Adults need to talk the talk and walk the walk that sleep is a priority for everyone in the family. Be a role model. If you’ve fallen into a habit of binge-watching TV into the wee hours, for instance, work on reining that in. Use positive language about your own sleep. Pay attention to what you say, and what you communicate through your own habits, reinforcing that it’s important to the whole family to get sleep and have energy for the next day. Don’t make the mistake of discussing bedtime as a chance for adults to get distance from the kids.
2. Know your child
Remember, every kid is unique, so don’t expect one-size-fits-all sleep advice to work universally. A child’s temperament plays a significant role in the duration, quality and timing of their sleep. For instance, a feistier child may not adapt as quickly to a sleep schedule over the first year. And temperament is a pretty stable part of who your child is and will continue to be.
A parent’s job is to keep encouraging routines and setting limits – but with ongoing warmth and sensitivity about the characteristics of the one-of-a-kind child you have.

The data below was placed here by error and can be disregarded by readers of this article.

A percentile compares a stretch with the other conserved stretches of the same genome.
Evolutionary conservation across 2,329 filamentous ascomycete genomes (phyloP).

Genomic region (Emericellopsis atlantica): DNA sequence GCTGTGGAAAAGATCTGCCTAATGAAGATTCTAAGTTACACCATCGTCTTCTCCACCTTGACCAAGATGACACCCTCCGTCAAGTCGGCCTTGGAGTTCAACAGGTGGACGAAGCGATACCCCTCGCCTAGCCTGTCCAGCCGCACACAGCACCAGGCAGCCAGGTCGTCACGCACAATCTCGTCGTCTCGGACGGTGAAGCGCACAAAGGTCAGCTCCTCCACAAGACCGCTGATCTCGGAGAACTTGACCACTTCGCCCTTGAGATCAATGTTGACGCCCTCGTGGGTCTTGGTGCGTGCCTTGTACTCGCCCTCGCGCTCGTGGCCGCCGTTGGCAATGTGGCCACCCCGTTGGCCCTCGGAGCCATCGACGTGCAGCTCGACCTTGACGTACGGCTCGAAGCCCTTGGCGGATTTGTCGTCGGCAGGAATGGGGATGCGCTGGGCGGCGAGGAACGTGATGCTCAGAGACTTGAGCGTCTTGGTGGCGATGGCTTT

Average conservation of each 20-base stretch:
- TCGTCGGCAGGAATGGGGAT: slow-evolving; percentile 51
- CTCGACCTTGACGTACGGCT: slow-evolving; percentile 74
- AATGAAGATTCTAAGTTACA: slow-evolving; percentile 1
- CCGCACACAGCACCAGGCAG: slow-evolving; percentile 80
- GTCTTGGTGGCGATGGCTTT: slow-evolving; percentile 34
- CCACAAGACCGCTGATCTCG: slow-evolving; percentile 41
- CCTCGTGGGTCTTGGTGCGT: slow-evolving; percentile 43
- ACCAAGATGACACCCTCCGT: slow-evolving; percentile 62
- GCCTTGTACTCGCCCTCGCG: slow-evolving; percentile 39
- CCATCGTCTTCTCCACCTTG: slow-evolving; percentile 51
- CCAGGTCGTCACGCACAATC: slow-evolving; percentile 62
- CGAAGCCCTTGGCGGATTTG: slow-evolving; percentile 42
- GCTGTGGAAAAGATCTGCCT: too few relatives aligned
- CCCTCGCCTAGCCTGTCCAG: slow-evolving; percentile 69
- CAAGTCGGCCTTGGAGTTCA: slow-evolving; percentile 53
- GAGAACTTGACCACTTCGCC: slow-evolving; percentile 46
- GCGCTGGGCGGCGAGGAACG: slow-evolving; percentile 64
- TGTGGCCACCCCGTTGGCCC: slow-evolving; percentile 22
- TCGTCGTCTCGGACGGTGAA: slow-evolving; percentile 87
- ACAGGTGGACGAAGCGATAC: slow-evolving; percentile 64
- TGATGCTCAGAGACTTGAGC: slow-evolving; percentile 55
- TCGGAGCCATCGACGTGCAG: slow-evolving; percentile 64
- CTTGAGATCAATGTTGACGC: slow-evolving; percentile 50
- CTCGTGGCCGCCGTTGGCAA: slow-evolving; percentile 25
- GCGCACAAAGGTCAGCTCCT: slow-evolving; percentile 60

When you’re exhausted and struggling with a child’s behavior, it can be hard to stay positive. My recommendation is to use the daytime hours wisely as investment in your relationship. Be proactive about noticing the good in your kid. Remind yourself that your child is their own person, learning in lots of ways throughout the day, and that child development is a marathon, not a sprint, for positive change. Sleep regressions or other sleep difficulties, like night awakening or changes in sleep habits, are opportunities for growth, not punishment.
By laying this groundwork, it becomes easier to tap into a positive and respectful attitude during times of stress. Remind yourself that change over time is more important than control over a given moment. After all, strained parent-child relationships can actually lead to continuing sleep and behavioral problems in young children.
3. Aim for consistency, with some flexibility
In my practice, I see two common – but opposite – mistakes that parents make around sleep.